While few federal changes are anticipated, the trend in employment is to expand the amount of time allowed for leave, and making the leave paid instead of unpaid, says Miller.
“New York sets the bar for the most robust program to date,” according to Michael Grant, executive managing director of employee benefits services of Crystal & Company, which provides brokerage and benefits consulting services. Although New York is only one of several states currently offering paid leave, it will eventually require some income replacement for all 12 weeks covered by the FMLA (phased in over four years) and will pay for a greater percentage of the employee’s salary in comparison to the other states’ plans, Grant says.
Immigration laws, including the Immigration and Nationality Act (INA), the Immigration Reform and Control Act of 1986 (IRCA), the Immigration Act of 1990 and the Illegal Immigration Reform and Immigrant Responsibility Act of 1996 (IIRIRA), serve, among other things, to ensure that employers only hire candidates who are eligible to work in the U.S.
Eligible candidates include citizens, noncitizen nationals, lawful permanent residents and aliens authorized to work. Employers must verify candidate eligibility through documentation while also ensuring they don't run afoul of anti-discrimination laws.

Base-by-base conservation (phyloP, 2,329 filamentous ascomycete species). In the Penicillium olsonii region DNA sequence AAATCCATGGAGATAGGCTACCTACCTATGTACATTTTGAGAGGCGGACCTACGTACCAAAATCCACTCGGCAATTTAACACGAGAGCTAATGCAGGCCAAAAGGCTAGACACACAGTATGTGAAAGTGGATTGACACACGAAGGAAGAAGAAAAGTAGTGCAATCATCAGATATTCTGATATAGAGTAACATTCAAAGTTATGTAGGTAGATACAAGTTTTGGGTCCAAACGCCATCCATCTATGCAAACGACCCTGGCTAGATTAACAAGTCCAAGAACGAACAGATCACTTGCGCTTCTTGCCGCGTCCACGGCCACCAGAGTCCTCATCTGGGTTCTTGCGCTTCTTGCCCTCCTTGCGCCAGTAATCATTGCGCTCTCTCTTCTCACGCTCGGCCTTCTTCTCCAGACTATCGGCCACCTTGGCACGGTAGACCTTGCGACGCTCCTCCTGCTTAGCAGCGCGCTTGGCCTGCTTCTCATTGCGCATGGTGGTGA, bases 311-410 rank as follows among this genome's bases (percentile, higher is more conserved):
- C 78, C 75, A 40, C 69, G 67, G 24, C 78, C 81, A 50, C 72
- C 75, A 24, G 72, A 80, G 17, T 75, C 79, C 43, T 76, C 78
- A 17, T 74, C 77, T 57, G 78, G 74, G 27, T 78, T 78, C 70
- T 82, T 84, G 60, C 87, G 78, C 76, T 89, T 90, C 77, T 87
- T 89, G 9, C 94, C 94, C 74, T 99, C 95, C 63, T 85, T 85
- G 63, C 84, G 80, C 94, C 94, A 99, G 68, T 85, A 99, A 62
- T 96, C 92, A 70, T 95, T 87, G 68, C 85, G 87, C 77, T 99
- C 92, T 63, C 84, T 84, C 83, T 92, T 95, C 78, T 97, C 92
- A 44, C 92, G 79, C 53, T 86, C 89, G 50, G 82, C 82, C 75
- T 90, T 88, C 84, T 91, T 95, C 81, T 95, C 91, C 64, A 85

Immigration was a hot-button issue in 2017, and that trend appears likely to continue in 2018. The Trump administration has promised increased workplace visits, and is beginning to make good on that promise. Deeper vetting of visa applications, along with an increased focus on hiring U.S. workers and an expectation that the government will review visa programs are all signs that immigration policies will continue to fluctuate in the future. HR leaders will need to make sure their I-9 process is up to par and watch for changes to immigration requirements.
Benefits laws will not see major changes in 2018, says Steve Wojcik, vice president of public policy for the National Business Group on Health, a nonprofit organization that represents large employers’ perspectives on national health policy issues.
Although the Affordable Care Act (ACA, also known as “Obamacare”) no longer includes an individual mandate, the majority of the plan is still in effect. Experts caution that employers should be remember that reporting deadlines are also still in place and should not be ignored or overlooked.